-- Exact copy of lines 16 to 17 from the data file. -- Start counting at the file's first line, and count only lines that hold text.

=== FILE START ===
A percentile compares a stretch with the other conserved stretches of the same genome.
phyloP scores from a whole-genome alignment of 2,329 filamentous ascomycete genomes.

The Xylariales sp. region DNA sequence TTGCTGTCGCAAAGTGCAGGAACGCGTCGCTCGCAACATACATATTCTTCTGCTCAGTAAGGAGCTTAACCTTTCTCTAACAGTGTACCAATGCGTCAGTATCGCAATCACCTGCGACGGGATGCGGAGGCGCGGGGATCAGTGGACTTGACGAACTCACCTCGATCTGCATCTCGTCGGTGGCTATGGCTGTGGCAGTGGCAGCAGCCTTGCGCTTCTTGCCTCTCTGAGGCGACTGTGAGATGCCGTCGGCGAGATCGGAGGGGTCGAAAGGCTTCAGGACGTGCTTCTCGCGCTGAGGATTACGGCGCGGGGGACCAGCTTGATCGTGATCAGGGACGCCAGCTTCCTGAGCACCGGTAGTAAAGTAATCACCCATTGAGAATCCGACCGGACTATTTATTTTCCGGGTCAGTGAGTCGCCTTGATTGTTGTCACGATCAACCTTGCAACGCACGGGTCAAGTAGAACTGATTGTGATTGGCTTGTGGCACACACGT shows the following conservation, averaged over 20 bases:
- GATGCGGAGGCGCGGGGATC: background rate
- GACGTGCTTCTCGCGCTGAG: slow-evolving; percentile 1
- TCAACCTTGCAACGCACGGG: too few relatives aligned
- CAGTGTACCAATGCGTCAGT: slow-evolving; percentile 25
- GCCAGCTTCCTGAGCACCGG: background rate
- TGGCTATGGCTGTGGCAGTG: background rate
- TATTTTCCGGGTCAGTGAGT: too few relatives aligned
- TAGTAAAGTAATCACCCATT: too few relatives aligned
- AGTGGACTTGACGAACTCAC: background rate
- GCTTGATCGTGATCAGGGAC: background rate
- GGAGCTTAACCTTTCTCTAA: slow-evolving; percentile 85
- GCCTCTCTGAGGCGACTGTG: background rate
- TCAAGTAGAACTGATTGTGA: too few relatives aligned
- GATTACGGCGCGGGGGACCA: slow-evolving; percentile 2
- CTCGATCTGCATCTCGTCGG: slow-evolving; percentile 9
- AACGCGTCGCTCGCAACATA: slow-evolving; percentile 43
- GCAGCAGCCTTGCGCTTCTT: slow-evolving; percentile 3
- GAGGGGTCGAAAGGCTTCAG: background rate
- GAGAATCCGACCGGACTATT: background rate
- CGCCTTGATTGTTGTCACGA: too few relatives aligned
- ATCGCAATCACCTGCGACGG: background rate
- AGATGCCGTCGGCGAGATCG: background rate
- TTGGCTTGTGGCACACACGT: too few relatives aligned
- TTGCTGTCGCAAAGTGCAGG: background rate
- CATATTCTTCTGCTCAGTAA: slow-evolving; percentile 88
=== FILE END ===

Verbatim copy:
- TCAAGTAGAACTGATTGTGA: too few relatives aligned
- GATTACGGCGCGGGGGACCA: slow-evolving; percentile 2